Last year, however, the U.S. Justice Department effectively blocked or “blacked out” the online poker rooms domestically. Though most, if not all, of the major poker sites were based abroad, the government alleged that they violated U.S. law by directing U.S. banks to process payments from Americans to the gambling sites.
The virtual poker sites are still popular in Canada, Europe and the Caribbean.
Musumeci was a quick study, learning the ropes from friends and seeking advice from more-accomplished players she met online. She turned an immediate profit and continued to earn.
By 2010, one of the poker sites, Bodog.com, offered to sponsor her in live tournaments, including that year’s World Series. The site hoped to publicize itself on the poker world’s biggest stage with her reputation as an online star, while promoting a flirtatiously hip persona of her. Think Danica Patrick, Go Daddy and the Indy 500.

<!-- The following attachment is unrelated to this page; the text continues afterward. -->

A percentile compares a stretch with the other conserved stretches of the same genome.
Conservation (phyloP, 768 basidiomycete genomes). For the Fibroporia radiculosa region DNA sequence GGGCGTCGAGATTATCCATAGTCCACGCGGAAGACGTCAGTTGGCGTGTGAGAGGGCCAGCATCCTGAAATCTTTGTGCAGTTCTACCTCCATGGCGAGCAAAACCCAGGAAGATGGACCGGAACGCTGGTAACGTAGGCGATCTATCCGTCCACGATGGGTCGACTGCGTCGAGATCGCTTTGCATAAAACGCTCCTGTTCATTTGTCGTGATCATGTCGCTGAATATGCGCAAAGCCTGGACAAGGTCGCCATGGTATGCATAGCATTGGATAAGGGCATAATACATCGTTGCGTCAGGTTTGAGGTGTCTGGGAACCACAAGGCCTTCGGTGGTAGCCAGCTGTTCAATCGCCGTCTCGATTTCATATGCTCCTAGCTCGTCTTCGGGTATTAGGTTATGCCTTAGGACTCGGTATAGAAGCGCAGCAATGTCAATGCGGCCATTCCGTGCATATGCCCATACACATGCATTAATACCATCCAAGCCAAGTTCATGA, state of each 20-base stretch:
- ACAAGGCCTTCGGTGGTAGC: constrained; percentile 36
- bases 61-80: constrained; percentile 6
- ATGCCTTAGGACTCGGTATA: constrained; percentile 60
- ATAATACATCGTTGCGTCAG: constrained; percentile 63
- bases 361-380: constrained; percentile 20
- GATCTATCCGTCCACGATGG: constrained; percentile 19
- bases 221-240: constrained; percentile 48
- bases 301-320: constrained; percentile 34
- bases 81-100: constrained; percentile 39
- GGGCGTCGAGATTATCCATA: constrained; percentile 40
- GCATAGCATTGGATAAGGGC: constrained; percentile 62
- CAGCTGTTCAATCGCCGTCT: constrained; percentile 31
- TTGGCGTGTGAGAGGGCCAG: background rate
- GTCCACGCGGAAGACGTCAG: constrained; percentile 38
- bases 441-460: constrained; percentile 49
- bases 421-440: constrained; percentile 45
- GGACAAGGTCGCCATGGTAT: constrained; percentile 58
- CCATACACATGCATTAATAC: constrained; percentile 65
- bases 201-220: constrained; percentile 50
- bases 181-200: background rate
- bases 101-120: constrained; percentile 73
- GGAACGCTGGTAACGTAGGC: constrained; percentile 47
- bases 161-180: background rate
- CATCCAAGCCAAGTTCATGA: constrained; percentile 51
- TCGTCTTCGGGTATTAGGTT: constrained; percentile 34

Problem was, online poker and live poker are different — same family, but different species.
Musumeci was still learning the ropes during the 2010 World Series and didn’t win money. The government blackout of online poker took hold in the run-up to the 2011 World Series, leaving Musumeci without a sponsor and without a steady income source.
She finished in the money in four Series events, including a $131,000 prize for 62nd place among 7,300 players in the Main Event. She earned $4,100, $3,000 and $2,800 in other events that year.
It wasn’t that she suddenly learned how to read minds.
On the contrary, months and years of hard work were paying off. Players must understand the many variables or “catalysts” at work, including chip counts, pot sizes, opponents’ tendencies and the cards, while being able to adjust to them.
“I change gears a lot. Most of poker is being able to adjust,” Musumeci said. “(Players) all measure catalysts to different levels of importance. There’s no secret, no easy mathematical way of doing it.
“It is very complex and it does take years to truly understand it. And when you do, you have to mold (your game) to what’s comfortable for you. Then people start to mind-[expletive] you. In poker, the flow always changes.”